Last Updated Jul 21, 2009 7:42 AM EDT
The funds will be split into a bigger and smaller size. To seed new startups, Khosla will set aside $250 million. A much more substantial $750 million will go to existing companies that need capital to scale up and commercialize their product.
The setup is pretty similar to the scheme set up by legendary venture firm Kleiner Perkins Caufield & Byers, which has its own $500 million Green Growth fund. That's perhaps not a coincidence, as Khosla is an alumni of Kleiner Perkins. But having an unusually large secondary venture capital fund for cleantech is also becoming more common, because companies otherwise have trouble surviving the "Valley of Death" between being a startup and a large company.
It should be interesting to see where the money goes. Khosla is noted for taking a personal interest in new technology -- but he has also been taken in on some very dubious investments, like a biofuel company called Cello that, as recently came to light, was an outright fraud. Khosla invested in the company at the height of the biofuel craze, and more or less took them at their word.
Forbes says that Khosla agreed to a "conflicts committee" for the new funds that will keep him from investing the new money in old investments that didn't work out. However, follow-ups in old companies also aren't prohibited.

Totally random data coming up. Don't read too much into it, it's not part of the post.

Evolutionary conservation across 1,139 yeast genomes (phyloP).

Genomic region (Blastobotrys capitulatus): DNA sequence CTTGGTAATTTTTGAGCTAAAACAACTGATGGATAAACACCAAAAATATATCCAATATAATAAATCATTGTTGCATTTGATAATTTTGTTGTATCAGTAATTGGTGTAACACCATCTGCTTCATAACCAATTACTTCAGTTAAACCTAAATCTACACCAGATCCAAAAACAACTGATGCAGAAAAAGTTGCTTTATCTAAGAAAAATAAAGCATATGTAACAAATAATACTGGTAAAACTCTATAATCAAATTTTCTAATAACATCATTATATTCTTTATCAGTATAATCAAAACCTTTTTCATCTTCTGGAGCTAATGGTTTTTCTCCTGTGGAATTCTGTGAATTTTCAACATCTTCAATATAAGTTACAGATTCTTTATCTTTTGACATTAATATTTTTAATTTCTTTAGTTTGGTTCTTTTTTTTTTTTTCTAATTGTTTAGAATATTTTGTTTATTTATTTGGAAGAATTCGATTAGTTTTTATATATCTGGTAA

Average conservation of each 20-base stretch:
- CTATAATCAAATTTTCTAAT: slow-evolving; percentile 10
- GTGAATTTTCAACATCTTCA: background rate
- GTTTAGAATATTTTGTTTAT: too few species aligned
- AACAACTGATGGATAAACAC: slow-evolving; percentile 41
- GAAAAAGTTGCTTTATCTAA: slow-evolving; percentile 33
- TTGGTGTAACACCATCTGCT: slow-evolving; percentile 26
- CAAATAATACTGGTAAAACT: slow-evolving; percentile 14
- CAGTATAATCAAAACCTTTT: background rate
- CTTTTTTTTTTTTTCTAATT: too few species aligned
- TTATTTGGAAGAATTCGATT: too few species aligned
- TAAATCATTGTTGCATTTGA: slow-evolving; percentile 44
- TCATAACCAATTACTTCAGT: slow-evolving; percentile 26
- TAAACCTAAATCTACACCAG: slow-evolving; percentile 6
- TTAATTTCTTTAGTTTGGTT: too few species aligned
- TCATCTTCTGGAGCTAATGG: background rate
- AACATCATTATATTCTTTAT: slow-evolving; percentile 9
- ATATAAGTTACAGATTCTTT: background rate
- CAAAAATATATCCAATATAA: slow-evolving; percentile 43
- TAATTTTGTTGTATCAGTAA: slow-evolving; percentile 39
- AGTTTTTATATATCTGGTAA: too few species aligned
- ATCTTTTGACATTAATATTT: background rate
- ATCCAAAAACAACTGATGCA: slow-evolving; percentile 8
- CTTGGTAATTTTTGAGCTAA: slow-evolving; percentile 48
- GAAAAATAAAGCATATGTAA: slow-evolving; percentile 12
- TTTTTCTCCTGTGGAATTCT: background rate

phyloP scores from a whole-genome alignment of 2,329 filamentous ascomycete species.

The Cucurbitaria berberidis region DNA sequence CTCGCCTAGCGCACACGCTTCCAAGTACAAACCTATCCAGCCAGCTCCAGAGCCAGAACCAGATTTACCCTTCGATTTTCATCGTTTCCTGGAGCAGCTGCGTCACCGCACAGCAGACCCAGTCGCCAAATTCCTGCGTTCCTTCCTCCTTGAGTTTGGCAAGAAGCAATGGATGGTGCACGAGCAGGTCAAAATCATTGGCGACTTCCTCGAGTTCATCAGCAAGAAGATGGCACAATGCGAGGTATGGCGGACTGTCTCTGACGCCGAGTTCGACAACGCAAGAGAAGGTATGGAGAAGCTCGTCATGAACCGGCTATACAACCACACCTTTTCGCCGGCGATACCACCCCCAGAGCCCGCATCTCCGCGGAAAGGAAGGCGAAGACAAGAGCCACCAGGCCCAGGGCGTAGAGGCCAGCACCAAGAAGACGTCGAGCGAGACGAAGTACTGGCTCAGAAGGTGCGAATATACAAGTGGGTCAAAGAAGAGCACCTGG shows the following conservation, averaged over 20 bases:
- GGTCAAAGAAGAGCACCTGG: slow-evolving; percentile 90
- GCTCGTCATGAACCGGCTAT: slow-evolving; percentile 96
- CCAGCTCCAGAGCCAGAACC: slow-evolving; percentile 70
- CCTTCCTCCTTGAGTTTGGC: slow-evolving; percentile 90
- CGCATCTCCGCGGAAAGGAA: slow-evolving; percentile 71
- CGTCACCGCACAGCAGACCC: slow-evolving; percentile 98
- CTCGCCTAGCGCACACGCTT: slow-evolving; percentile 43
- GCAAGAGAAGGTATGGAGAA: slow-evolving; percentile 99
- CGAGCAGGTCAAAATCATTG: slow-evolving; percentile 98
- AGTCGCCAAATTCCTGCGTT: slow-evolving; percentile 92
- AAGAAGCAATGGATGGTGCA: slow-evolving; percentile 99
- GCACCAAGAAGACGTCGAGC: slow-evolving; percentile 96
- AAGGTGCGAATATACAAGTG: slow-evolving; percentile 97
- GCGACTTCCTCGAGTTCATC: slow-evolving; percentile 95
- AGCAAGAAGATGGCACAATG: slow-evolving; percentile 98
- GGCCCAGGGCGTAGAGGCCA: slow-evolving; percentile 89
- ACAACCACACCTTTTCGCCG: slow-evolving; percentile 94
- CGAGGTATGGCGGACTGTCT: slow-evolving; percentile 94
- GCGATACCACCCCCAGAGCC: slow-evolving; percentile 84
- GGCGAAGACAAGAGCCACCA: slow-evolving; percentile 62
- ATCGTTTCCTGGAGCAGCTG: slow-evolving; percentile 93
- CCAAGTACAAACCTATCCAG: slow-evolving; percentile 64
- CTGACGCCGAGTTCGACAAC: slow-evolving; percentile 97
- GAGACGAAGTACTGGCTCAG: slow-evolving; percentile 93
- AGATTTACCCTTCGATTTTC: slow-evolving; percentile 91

And Khosla has plenty of companies to put money into, including a large portfolio of biofuel investments. Several years ago, Khosla was predicting that biofuels like cellulosic ethanol and algal biodiesel would be huge plays by today; obviously, that didn't pan out.
But some of this biofuel startups, like Amyris and Coskata, are slowly moving to commercialization and may merit new investment. And companies in other fields, like Altarock (geothermal) and Infinia (solar thermal), are also coming along well.
Talk is growing of a spate of cleantech IPOs down the road; if the investors behind Khosla's new funds played their cards right, they might just get to cash in their bets.
For those interested, I've included a graphic below from Khosla Ventures' website showing some (not all) of their cleantech investments.